Chalk has the interesting quality of being like chalk. It has the consistency of chalk and is useful in the way that chalk is useful. The same can be said of rain. I can’t think of anything much else to say. Except that I’m full of self-importance at having made these observations. I could sit here for hours as long as you keep looking at me. I could sit here for days.
All boxed up in my studio apartment on a rainy Sunday afternoon. Sitting, naked, typing. What, I wonder, is expected of me? For one thing, don’t stand. The blinds.
If you were here with me you’d be lying on my bed, on your stomach, kicking your feet, listening to the Cowboy Junkies. I’d take a break and cut up pineapple, strawberries and bananas and we’d have to think of what we were doing, physically, with our hands and with our mouths; blindly straining against this isolation.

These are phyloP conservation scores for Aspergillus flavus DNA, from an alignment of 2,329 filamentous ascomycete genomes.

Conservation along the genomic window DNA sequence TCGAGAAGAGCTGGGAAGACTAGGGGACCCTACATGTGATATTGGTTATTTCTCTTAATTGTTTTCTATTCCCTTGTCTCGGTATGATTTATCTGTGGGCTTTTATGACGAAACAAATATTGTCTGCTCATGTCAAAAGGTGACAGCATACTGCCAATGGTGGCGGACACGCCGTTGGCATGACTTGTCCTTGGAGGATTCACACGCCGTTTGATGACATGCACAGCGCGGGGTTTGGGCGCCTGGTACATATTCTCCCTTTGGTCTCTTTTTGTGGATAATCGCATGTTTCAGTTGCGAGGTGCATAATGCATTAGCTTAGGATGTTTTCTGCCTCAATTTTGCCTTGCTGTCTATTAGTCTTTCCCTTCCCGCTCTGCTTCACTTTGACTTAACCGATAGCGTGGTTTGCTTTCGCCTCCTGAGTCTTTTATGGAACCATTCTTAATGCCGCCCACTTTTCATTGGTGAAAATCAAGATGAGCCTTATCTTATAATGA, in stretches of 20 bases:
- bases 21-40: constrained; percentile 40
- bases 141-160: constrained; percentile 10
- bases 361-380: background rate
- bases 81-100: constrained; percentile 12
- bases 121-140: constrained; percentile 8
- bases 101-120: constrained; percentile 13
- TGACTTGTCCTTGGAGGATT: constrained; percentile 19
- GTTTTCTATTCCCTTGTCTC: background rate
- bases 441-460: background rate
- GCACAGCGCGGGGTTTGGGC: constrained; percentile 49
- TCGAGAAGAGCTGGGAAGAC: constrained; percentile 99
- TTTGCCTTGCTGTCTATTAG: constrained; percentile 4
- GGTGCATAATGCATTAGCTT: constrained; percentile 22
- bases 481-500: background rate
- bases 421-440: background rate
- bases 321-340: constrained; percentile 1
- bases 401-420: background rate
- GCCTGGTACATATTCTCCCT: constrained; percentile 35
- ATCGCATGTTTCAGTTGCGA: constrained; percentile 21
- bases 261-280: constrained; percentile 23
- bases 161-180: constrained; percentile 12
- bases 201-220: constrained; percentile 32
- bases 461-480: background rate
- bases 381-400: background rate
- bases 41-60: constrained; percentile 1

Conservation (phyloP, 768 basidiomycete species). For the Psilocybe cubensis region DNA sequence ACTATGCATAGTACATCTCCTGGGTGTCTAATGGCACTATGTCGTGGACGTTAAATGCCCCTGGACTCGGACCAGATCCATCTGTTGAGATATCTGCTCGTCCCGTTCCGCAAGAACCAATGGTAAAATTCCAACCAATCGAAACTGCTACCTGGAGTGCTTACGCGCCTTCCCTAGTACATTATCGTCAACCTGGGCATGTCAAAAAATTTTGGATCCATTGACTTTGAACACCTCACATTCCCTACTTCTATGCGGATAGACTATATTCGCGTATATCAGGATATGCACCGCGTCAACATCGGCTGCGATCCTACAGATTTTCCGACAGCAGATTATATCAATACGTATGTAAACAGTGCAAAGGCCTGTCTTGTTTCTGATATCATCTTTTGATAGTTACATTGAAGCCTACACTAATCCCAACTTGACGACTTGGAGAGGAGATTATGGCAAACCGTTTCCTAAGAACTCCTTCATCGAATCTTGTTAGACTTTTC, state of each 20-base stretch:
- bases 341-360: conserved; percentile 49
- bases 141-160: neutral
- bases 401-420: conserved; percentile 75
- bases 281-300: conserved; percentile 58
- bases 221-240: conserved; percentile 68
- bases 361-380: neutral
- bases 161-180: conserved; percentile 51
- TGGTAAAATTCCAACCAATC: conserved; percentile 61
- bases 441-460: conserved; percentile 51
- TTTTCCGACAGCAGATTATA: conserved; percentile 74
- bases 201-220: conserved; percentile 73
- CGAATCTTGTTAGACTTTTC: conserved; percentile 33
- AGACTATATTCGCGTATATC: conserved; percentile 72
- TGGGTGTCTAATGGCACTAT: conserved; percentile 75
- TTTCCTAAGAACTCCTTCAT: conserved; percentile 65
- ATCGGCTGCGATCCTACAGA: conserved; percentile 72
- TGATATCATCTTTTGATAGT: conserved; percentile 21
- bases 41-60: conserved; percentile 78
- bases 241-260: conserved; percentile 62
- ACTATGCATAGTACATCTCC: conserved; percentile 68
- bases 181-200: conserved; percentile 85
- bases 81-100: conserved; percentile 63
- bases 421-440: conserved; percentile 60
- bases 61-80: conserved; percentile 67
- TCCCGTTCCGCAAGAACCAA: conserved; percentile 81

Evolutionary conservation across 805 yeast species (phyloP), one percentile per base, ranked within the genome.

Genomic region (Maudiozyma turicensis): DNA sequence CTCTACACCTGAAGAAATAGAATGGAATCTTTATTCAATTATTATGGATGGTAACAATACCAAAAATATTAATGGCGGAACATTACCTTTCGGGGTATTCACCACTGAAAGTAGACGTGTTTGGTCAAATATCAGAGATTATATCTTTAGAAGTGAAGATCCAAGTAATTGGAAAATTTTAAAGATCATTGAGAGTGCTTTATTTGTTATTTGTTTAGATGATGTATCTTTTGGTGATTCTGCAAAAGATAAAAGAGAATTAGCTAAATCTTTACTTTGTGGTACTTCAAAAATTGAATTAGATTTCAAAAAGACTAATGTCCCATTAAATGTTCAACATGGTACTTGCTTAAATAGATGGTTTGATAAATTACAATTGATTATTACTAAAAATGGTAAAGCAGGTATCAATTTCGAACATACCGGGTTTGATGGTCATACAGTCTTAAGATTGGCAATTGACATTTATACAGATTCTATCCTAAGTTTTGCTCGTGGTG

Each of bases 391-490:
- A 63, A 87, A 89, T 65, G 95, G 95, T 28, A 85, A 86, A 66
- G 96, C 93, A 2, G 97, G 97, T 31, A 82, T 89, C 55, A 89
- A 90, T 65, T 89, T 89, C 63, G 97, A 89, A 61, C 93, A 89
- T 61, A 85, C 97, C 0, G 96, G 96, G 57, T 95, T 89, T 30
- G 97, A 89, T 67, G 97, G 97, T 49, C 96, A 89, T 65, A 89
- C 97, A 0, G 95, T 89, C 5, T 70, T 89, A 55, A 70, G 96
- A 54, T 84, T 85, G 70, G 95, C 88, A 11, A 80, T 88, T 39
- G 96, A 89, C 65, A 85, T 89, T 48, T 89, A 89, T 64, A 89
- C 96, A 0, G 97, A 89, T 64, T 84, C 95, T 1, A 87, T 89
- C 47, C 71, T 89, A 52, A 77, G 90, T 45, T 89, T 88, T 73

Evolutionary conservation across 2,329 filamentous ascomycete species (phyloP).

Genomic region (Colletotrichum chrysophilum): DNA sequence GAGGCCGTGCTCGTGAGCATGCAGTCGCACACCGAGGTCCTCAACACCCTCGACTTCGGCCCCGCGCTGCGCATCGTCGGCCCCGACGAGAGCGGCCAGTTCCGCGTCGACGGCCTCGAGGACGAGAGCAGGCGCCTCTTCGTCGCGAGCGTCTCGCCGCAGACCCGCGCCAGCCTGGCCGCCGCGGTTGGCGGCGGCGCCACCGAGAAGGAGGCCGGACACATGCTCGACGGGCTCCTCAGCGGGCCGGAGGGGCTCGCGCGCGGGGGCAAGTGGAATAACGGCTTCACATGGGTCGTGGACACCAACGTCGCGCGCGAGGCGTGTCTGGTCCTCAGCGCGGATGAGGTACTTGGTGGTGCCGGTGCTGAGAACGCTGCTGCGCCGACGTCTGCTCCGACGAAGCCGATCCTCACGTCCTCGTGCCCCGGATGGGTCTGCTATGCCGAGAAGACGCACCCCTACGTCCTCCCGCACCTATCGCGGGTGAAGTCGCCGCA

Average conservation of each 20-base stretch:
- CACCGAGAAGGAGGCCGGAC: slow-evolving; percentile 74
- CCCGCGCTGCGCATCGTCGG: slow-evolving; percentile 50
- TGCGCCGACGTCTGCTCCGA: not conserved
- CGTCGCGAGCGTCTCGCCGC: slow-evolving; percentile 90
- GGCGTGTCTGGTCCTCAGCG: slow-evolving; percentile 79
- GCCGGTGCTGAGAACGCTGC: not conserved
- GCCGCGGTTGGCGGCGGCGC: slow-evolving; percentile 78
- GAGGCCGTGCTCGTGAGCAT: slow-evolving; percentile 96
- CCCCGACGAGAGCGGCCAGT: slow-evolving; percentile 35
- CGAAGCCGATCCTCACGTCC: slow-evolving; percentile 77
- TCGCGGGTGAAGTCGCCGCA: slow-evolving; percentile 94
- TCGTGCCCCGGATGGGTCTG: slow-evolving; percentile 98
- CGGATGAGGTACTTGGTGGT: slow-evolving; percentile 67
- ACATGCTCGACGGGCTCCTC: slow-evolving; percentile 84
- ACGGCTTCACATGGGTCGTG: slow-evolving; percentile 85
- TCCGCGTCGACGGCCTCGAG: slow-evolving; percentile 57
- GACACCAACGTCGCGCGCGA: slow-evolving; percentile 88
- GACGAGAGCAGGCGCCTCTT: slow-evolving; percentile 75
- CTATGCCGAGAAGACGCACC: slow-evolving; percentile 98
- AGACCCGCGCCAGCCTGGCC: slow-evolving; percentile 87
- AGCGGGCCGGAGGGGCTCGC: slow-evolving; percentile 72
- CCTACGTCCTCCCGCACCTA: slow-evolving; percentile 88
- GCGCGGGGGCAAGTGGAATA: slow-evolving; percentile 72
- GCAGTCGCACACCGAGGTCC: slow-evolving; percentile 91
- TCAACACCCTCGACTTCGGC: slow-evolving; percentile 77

The Fate of the Unencumbered Object
My sneakers. I wore them all day and then returned them, replacing them as I found them, soles up under a chair. What more can I say about them? They're a bit worn along the outside heel.
The study of footwear is a study in sadness. Van Gogh would have fallen bodily on these poorly worn rubber soled sneakers and wept in torrents. He would have gathered them to his breast, cradled them in his arms and conjured cataclysms; or if his mind was more temperate that day, who knows…? Can one exalt sadness to such a fine degree that it can no longer be classified as sadness but rather radiant truth?
And what is sadness but the added weight of the past attached to an object?
And what escape is there from this, our fated lives?
Robert Bradley published a story in Justin Taylor's Apocalypse Reader. He lives on a terminal moraine.